Ian and Drew: Davies was nervous about his social media photos but his college teammates were cool with them.
During the fall of my senior year of high school, I met a guy online. It turned out he lived only 20 minutes away from Doylestown, Pennsylvania, in Hatboro, and went to a school in my area. We chatted, and both became skeptical of each other’s authenticity; we shared the same interests, both of us ran cross country and track and both of us had similar tastes. It seemed too promising to be believable. ‘Guys like him don’t actually exist, and the ones that do are all straight,’ I distinctly remember thinking. After a while of messaging and later texting, we decided to meet face to face at a cross country invitational at which both of our teams were competing.
I was nervous beyond belief, and we only spoke briefly and awkwardly. Some months of on-and-off texting passed after that. Eventually we decided to hang out one-on-one, after coincidentally seeing each other again at a winter track meet. We spent more time together, went on dates, and fell for each other. I gathered the courage to ask him out in early February, and to my utter delight, he said yes. Drew and I have been together since then, a little over nine months. He’s my rock, and I love him more than anything.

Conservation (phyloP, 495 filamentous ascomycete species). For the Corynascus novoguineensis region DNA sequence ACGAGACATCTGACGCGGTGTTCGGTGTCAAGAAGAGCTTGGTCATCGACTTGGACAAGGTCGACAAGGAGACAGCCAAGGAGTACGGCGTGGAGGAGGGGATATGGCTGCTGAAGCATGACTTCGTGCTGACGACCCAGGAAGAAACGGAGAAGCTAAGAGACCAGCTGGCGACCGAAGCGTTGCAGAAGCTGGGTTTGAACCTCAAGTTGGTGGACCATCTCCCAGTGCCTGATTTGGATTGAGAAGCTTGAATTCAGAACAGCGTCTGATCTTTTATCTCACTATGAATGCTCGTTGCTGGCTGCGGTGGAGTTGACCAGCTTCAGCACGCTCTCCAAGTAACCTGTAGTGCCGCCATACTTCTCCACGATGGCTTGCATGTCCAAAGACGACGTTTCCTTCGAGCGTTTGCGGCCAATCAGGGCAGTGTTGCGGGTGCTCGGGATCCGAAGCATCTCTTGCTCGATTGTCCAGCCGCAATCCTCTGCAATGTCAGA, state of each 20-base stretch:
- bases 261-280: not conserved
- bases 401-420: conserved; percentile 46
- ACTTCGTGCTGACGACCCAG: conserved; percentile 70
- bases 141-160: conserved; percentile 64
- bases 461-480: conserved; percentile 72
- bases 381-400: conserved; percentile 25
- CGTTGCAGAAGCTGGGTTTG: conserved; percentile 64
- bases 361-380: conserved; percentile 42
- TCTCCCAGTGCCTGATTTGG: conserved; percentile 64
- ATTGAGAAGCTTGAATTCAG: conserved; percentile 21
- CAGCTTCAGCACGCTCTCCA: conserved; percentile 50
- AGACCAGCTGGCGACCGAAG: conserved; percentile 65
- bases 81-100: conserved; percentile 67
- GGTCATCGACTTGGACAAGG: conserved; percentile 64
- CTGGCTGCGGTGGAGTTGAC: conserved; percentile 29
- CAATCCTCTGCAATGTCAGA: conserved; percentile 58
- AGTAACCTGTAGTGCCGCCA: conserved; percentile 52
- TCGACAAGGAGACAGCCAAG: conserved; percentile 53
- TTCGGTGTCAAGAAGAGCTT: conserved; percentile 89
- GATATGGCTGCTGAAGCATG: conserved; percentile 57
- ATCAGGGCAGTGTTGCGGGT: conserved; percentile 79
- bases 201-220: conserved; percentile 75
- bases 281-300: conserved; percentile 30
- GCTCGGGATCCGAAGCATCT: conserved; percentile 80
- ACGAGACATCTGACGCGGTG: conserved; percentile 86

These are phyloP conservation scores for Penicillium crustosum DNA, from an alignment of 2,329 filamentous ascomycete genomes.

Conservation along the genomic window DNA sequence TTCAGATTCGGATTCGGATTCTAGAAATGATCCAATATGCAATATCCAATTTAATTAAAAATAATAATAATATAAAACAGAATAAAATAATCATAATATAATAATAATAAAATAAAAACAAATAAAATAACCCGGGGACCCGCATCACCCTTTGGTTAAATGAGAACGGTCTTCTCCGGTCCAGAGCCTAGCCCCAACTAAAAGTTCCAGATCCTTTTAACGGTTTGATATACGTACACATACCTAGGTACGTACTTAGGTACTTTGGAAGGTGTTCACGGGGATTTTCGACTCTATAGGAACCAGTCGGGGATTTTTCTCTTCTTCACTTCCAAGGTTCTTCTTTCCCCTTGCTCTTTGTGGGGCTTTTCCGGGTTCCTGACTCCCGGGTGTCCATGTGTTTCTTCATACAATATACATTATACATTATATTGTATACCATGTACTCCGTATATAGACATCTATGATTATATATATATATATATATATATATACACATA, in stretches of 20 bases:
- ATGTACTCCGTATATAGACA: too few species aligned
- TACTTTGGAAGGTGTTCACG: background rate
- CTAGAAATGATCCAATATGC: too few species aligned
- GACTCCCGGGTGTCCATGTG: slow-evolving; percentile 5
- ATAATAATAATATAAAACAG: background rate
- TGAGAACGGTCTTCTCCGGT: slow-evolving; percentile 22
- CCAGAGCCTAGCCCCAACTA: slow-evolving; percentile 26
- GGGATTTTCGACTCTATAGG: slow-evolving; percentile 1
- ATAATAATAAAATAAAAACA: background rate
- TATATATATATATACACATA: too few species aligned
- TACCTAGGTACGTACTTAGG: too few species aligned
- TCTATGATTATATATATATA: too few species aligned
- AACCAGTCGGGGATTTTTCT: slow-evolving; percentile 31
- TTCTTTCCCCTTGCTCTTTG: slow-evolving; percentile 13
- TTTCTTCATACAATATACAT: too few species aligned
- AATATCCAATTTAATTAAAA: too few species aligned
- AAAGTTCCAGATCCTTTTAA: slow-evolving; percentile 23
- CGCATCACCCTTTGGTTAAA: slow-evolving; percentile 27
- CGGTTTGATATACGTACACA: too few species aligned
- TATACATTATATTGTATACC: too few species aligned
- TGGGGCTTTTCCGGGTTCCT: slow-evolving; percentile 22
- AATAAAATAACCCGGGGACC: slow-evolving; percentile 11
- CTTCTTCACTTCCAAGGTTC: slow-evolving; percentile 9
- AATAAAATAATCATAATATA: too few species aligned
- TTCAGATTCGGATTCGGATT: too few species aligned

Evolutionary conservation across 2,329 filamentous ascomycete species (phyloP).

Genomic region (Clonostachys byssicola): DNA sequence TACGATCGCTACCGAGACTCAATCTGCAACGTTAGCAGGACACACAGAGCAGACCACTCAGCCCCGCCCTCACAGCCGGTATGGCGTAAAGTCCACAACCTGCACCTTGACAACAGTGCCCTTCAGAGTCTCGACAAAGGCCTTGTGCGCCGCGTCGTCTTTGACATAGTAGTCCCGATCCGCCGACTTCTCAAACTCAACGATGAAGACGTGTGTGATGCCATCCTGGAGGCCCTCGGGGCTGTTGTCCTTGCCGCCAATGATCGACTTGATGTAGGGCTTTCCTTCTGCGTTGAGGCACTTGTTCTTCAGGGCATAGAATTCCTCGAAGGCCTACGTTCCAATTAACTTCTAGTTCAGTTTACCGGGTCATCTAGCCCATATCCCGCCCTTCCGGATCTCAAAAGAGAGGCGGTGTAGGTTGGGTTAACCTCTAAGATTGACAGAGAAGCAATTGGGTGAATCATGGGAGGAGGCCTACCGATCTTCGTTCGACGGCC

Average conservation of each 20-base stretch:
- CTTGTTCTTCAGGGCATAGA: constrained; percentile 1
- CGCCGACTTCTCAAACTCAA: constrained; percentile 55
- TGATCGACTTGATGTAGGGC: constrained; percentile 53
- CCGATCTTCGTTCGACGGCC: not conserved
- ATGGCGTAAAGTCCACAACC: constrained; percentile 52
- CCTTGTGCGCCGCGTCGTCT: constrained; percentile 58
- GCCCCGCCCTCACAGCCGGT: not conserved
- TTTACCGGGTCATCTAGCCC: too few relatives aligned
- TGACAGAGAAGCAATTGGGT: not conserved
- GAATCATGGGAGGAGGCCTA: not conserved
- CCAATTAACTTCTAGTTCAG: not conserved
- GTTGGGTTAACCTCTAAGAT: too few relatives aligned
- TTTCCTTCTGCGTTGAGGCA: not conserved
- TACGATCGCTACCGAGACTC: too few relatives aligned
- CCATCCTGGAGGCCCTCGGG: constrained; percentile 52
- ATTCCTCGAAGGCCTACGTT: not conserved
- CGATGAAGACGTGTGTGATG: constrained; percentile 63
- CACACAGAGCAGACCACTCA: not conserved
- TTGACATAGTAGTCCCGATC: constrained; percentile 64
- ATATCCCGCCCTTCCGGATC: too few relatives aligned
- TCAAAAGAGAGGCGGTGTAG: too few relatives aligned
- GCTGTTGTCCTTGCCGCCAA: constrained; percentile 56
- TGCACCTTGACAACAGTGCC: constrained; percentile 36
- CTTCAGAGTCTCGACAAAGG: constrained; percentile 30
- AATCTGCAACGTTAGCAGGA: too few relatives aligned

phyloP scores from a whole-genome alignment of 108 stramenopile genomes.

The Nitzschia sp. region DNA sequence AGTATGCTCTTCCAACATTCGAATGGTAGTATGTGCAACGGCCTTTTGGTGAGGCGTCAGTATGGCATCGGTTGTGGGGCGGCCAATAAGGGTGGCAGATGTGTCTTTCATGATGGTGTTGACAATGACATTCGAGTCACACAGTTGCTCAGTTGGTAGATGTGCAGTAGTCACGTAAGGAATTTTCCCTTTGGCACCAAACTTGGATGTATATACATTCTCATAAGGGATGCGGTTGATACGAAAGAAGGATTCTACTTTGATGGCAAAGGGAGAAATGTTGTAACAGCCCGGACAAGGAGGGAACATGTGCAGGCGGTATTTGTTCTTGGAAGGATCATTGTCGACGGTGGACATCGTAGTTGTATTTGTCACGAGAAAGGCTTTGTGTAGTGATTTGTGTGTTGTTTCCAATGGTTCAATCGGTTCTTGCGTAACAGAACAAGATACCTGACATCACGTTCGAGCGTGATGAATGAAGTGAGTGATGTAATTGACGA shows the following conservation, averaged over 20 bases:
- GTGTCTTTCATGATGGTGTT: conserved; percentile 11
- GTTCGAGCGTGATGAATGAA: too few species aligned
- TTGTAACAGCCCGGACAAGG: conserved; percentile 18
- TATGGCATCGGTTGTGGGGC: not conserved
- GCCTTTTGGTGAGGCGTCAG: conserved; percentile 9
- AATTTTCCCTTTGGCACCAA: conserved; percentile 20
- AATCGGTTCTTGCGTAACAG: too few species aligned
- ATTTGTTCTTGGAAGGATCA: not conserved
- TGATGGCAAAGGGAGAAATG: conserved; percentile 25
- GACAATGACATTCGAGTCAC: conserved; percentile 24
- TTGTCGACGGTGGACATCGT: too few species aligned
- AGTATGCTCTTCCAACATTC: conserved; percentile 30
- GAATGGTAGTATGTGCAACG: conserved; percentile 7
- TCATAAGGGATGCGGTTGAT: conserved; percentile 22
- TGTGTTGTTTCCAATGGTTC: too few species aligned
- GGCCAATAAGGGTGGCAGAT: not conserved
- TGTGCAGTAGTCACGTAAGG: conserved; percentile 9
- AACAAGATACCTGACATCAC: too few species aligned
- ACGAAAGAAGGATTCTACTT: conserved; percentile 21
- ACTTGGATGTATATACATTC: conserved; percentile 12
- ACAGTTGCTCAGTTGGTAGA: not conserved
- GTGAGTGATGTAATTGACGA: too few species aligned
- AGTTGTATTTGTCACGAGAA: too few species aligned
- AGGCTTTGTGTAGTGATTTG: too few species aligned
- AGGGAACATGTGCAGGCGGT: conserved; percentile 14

Fast-forward to mid-August, 2015, my Bucks County hometown is almost three hours away, and I don’t have any clue as to how my new college team is going to react. I knew a few of the guys on the team before I arrived on the Shippensburg campus for preseason, and I knew they knew, since we followed each other on social media and I had posted pictures of me and my Drew at prom and such.
While I knew these guys had no problem at all with my sexuality, I still had no idea how the rest of my team was going to take it. I constantly replayed scenarios in my head, imagining the very guys I run so many miles with ostracizing me, ridiculing me or berating me with insensitive questions. With only 14 roster spots for the team this past season, the most haunting possibility was their rejection. On such a small team and with such extensive amounts of time spent training together, it would be impossible to ignore the negativity. Thankfully, none of my nightmares ever became reality. My team’s "reaction" was more of a non-reaction.
Everything kind of fell into place during a workout one night. I was running with my pace group and we were all talking about a recent race we had, trading stories. Then one of my teammates whom I’m closer with said, "Oh yeah, I saw your boyfriend taking pictures during the race!" My heart dropped straight into my trainers. I knew he knew, but I still didn’t know who else on the team knew. "Oh, you’re right! I think I saw him too, was he the blonde one?" inquired another teammate. My heart slowly crept back up from the depths of my running-mutilated feet. ‘So they know I’m gay, and they don’t actually care? They’re actually cool with that? What is this sorcery?’ I thought earnestly.